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Chapter 11: One Body in Christ

Before we pass on to our last important subject we will review some of the ground we have covered and summarize the steps taken. We have sought to make things simple, and to explain clearly some of the experiences which Christians commonly pass through. But it is clear that the new discoveries that we make as we walk with the Lord are many, and we must be careful to avoid the temptation to over-simplify the work of God. To do so may lead us into serious confusion.

There are children of God who believe that all our salvation, in which they would include the matter of leading a holy life, lies in an appreciation of the value of the precious Blood. They rightly emphasize the importance of keeping short accounts with God over known specific sins, and the continual efficacy of the Blood to deal with sins committed, but they think of the Blood as doing everything. They believe in a holiness which in fact means only separation of the man from his past; that, through the up-to-date blotting out of what he has done on the ground of the shed Blood, God separates a man out of the world to be His, and that is holiness; and they stop there. Thus they stop short of God’s basic demands, and so of the full provision He has made. I think we have by now seen clearly the inadequacy of this.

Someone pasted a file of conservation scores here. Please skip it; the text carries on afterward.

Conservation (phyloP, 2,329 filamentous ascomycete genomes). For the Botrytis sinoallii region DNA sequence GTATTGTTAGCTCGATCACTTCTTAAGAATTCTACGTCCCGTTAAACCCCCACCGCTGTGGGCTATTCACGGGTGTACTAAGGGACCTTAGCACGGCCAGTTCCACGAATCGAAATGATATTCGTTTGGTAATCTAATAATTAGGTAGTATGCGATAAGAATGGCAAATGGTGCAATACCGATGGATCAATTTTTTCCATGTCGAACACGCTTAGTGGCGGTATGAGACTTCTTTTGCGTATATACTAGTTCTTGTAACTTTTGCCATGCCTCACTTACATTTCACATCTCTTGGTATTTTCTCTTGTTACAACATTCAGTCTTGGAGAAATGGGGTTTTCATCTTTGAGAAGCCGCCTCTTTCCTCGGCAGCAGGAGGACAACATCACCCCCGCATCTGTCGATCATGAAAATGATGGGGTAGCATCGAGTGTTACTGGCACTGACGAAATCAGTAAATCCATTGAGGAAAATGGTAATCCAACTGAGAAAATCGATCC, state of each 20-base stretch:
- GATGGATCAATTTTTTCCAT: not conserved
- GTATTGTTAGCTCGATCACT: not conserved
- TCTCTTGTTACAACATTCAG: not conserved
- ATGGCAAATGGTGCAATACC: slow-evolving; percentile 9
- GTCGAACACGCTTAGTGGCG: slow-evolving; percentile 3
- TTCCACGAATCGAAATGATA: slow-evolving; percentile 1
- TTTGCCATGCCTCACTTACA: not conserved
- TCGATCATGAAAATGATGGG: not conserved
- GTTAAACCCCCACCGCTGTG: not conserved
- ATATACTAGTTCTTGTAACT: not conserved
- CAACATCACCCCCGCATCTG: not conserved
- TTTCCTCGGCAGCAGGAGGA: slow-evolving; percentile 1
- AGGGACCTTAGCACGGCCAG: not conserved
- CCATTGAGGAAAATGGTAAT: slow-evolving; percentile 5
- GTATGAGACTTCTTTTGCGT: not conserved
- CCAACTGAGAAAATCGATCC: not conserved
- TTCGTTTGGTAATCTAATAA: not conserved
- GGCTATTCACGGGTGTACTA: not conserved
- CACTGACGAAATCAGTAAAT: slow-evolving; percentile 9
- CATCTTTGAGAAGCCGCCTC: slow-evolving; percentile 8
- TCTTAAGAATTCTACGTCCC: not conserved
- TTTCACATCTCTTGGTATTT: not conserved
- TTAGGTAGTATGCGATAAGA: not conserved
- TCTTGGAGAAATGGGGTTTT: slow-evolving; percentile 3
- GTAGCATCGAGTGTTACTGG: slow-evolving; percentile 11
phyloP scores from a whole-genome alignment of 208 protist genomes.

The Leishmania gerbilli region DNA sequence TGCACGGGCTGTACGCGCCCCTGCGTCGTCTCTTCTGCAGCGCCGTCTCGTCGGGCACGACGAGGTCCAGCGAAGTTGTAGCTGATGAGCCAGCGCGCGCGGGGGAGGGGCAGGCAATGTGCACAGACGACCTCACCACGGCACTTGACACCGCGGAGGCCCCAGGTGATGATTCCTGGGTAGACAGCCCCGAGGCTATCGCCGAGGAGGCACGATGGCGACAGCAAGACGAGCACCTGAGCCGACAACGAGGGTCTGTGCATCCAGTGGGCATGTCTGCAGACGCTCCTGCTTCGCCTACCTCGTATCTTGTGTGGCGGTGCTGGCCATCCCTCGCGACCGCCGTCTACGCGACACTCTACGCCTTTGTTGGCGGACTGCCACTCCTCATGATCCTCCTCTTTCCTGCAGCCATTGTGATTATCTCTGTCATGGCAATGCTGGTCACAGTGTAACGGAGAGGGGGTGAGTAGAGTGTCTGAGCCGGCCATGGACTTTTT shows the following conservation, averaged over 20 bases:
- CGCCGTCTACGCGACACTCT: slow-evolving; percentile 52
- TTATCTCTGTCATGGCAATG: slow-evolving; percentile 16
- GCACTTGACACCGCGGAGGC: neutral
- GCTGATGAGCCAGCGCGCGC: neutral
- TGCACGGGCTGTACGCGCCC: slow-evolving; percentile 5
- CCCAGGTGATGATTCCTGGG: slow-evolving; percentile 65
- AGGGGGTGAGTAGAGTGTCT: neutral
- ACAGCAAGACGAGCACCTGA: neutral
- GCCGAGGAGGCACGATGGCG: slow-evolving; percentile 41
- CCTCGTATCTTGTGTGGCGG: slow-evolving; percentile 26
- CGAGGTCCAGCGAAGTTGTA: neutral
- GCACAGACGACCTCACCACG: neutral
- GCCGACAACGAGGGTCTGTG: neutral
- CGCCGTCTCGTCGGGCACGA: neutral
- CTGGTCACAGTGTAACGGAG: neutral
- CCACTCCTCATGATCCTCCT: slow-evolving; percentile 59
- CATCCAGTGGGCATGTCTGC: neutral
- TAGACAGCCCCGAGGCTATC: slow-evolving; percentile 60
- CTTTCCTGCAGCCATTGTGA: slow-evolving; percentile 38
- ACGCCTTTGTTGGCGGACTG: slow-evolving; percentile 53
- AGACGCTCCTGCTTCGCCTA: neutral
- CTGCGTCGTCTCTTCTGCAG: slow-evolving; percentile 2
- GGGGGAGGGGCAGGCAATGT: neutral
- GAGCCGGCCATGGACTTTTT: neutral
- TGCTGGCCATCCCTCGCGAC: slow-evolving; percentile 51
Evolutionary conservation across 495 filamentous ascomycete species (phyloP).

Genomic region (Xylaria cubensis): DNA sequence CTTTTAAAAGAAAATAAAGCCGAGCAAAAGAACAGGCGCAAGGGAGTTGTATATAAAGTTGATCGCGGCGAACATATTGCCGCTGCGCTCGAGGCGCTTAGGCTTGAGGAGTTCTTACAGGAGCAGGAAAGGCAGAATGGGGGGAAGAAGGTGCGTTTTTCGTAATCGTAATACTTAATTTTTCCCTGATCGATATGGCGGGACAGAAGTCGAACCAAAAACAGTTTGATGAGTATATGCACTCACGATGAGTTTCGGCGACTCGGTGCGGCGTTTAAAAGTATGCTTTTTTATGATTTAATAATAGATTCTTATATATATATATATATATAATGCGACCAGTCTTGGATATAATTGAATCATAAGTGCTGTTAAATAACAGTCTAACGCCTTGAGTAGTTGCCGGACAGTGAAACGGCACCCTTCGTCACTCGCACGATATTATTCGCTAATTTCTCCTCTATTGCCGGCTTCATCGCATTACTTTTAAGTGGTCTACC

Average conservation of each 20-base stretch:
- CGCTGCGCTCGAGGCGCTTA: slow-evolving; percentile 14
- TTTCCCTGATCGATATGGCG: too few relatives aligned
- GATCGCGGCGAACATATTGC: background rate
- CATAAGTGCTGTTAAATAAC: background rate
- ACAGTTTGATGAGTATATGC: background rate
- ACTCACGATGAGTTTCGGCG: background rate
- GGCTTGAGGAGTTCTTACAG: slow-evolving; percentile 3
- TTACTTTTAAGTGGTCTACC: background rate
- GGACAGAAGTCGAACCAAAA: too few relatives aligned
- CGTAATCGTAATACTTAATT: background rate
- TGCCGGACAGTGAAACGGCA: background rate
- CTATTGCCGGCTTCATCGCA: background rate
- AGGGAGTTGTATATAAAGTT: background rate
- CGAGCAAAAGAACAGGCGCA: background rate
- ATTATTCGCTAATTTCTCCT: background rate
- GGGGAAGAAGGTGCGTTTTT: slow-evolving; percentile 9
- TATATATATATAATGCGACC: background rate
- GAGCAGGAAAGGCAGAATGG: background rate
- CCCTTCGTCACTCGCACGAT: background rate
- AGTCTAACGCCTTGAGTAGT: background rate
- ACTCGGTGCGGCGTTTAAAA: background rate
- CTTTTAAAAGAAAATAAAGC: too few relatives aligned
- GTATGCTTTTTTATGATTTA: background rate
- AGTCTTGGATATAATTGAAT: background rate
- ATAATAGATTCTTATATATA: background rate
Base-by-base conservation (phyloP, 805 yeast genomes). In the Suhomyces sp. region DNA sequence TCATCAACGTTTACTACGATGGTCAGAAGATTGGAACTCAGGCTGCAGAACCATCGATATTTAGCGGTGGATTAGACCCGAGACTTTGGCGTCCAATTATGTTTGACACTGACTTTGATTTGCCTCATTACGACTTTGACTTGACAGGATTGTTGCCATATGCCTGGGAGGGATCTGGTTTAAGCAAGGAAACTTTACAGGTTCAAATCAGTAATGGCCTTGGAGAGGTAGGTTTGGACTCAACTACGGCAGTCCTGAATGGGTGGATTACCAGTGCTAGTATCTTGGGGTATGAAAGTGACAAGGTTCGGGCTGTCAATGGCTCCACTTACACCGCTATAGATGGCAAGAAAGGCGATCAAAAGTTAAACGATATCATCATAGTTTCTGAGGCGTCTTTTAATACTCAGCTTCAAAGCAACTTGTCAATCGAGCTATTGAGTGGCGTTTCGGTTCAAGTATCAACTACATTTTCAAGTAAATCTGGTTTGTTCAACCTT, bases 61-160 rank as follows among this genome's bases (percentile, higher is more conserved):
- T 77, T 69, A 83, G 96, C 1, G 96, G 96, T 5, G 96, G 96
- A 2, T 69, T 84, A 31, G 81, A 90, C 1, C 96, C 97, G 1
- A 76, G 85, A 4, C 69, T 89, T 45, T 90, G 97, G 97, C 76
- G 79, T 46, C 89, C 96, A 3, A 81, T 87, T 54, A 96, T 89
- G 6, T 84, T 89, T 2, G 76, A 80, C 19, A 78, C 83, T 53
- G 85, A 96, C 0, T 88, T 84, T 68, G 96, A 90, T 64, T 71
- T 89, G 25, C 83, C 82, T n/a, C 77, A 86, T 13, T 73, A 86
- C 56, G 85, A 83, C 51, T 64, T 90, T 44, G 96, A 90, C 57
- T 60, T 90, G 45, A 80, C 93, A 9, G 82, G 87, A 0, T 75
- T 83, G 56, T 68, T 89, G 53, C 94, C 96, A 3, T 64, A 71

Then there are those who go further and see that God has included them in the death of His Son on the Cross, in order to deliver them from sin and the Law by dealing with the old man. These are they who really exercise faith in the Lord, for they glory in Christ Jesus and have ceased to put confidence in the flesh (Phil. 3:3). In them God has a clear foundation on which to build. And from this as starting-point, many have gone further still and recognized that consecration (using that word in the right sense) means giving themselves without reserve into His hands and following Him. All these are first steps, and starting from them we have already touched upon other phases of experience set before us by God and enjoyed by many. It is always essential for us to remember that, while each of them is a precious fragment of truth, no single one of them is by itself the whole of truth. All come to us as the fruit of the work of Christ on the Cross, and we cannot afford to ignore any.

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